Ex-Sotheby's boss on price-fix charge

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The Independent US

The former chief executive of Sotheby's, Diana Brooks, was due in a New York court yesterday to face charges that she participated in a conspiracy to fix prices with Christie's, its rival auction house.

The former chief executive of Sotheby's, Diana Brooks, was due in a New York court yesterday to face charges that she participated in a conspiracy to fix prices with Christie's, its rival auction house.

Ms Brooks, who often wielded the gavel for Sotheby's and who until just a few months ago was considered the reigning queen of the art sales world, was expected to enter an immediate guilty plea. A judge could fine her and send her to prison for three years.

Sotheby's has agreed to pay $45m (£31m) to the American government for its part in the collusion. Christie's bought itself leniency early this year by handing over a trove of documents to investigators detailing price-fixing arrangements that dated back to 1992.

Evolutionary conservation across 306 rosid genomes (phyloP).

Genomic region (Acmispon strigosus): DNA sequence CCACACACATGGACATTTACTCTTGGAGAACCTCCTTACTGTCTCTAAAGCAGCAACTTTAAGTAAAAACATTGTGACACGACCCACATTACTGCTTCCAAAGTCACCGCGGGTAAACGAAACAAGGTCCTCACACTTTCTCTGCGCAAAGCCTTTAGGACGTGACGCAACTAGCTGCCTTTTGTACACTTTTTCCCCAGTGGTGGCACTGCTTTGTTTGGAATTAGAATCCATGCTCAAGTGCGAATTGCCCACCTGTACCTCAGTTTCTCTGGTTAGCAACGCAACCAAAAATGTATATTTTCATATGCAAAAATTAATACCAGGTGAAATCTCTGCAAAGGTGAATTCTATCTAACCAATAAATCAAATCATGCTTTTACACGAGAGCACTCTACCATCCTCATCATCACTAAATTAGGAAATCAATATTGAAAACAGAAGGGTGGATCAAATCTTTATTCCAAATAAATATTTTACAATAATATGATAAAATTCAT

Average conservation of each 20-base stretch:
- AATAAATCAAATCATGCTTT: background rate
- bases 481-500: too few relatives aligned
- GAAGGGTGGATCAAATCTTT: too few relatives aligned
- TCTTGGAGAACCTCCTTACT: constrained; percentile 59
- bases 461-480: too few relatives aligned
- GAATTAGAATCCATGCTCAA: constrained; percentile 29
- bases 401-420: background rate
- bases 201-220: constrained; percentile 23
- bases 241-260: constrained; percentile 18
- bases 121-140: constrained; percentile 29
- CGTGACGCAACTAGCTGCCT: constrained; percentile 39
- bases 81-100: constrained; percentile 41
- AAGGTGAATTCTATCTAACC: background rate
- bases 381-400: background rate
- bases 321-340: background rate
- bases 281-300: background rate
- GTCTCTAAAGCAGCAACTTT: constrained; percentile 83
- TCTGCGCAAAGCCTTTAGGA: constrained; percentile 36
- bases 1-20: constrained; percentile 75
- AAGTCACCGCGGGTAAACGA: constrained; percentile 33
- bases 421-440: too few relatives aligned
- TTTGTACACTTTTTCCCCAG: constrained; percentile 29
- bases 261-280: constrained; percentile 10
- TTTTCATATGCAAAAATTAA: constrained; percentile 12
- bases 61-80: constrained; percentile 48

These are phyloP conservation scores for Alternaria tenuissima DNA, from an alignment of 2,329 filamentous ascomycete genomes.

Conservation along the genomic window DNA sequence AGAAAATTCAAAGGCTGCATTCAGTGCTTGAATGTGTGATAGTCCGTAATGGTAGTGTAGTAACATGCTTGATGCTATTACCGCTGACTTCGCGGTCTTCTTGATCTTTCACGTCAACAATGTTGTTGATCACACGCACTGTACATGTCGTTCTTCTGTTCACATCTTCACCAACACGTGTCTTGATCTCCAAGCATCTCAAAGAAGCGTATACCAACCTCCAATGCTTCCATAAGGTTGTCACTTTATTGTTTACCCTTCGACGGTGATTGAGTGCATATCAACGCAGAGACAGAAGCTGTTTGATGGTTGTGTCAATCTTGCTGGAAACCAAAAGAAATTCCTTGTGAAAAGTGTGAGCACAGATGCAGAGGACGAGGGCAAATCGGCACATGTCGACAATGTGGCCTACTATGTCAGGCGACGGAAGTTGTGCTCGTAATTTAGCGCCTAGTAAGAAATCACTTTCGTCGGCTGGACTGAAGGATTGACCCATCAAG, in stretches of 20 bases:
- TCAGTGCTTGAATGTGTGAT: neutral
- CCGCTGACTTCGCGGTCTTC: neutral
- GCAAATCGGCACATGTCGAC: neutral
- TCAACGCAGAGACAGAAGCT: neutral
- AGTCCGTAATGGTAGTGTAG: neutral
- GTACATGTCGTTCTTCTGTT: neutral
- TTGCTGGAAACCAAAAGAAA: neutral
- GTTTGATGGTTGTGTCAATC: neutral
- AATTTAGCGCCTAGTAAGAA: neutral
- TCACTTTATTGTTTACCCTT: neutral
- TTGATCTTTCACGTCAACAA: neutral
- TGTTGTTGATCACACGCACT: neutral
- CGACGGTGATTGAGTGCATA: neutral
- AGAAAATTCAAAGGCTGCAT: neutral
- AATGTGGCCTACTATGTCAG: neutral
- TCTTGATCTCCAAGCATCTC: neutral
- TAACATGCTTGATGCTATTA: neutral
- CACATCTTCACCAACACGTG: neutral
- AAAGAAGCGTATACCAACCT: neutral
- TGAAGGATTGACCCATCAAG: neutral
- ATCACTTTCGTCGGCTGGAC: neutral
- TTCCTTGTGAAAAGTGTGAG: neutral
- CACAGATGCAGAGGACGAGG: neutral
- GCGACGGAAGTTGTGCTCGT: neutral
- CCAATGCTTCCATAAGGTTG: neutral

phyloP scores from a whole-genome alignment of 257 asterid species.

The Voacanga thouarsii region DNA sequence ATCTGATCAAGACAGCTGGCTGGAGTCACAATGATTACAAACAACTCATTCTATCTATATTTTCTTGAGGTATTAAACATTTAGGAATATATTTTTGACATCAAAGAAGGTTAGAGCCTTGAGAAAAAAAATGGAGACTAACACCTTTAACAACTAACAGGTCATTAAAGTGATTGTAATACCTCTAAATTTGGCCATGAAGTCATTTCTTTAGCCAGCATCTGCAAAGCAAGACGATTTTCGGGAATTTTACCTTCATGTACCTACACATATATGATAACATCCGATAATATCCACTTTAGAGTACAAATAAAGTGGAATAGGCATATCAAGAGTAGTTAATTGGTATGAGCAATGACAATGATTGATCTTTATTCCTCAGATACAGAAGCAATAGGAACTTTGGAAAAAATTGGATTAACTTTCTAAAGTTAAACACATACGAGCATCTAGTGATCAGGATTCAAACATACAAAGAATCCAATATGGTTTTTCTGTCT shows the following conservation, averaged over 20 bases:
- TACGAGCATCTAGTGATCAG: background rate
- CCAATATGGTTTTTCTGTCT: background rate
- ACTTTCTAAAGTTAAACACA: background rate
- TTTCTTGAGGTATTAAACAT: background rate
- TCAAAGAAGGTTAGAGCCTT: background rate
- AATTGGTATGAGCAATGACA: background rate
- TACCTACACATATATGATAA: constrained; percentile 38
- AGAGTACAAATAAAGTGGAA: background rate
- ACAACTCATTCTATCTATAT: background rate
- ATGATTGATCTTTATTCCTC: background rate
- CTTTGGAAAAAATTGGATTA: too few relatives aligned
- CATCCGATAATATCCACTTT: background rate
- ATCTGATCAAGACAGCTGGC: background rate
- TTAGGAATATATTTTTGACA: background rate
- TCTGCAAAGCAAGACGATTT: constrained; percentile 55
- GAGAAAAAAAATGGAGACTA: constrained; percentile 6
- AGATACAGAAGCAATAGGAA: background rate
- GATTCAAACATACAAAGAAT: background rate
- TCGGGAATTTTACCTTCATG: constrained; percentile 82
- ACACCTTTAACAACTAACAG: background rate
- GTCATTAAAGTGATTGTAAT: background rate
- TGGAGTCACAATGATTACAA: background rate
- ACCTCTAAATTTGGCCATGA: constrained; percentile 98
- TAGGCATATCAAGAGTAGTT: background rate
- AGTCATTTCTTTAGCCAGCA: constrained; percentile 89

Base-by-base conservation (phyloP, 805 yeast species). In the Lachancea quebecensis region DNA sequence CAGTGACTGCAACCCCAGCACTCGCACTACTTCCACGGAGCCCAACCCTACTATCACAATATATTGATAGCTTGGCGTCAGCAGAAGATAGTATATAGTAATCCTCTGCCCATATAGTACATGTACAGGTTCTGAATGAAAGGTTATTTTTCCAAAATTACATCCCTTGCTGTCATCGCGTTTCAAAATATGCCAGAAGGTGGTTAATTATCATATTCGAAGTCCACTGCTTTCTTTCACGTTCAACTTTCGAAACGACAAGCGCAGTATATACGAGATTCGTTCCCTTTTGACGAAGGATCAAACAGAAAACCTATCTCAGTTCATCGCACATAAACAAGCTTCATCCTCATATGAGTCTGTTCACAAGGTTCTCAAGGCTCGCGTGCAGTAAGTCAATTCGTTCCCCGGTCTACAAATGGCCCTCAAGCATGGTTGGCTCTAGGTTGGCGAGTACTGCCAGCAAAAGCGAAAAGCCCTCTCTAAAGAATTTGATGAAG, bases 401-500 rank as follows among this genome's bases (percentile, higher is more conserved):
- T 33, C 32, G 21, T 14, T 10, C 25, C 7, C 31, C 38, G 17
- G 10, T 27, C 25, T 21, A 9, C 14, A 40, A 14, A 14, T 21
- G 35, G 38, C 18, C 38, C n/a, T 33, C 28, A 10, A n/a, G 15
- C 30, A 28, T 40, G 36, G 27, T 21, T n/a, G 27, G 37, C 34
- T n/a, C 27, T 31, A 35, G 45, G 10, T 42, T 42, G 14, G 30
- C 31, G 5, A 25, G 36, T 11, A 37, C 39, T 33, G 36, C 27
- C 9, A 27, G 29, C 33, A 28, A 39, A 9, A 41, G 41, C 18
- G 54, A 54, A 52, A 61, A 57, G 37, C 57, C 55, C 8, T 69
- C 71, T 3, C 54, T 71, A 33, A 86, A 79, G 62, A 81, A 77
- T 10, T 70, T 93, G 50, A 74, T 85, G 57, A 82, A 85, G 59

Both companies agreed two weeks ago to pay $256m each to settle a civil lawsuit brought against them by buyers and sellers who felt they had been the main victims of the scam.

Further drama may ensue, if, as expected, Ms Brooks, 50, is asked to testify against the former chairman of Sotheby's, and her former boss, Alfred Taubman. He is a shopping mall magnate who resigned because of the scandal and has so far agreed to give $156m to the lawsuit settlements.

The US Justice Department had been investigating the two firms for three years when the affair burst into the headlines early this year. Together, they still control about 90 per cent of the world's art auction market. The scandal continues to take a heavy toll on their reputations and their finances.

Ms Brooks used to be the public face of Sotheby's in North America and took charge of the auction of the Jacqueline Kennedy Onassis estate three years ago.

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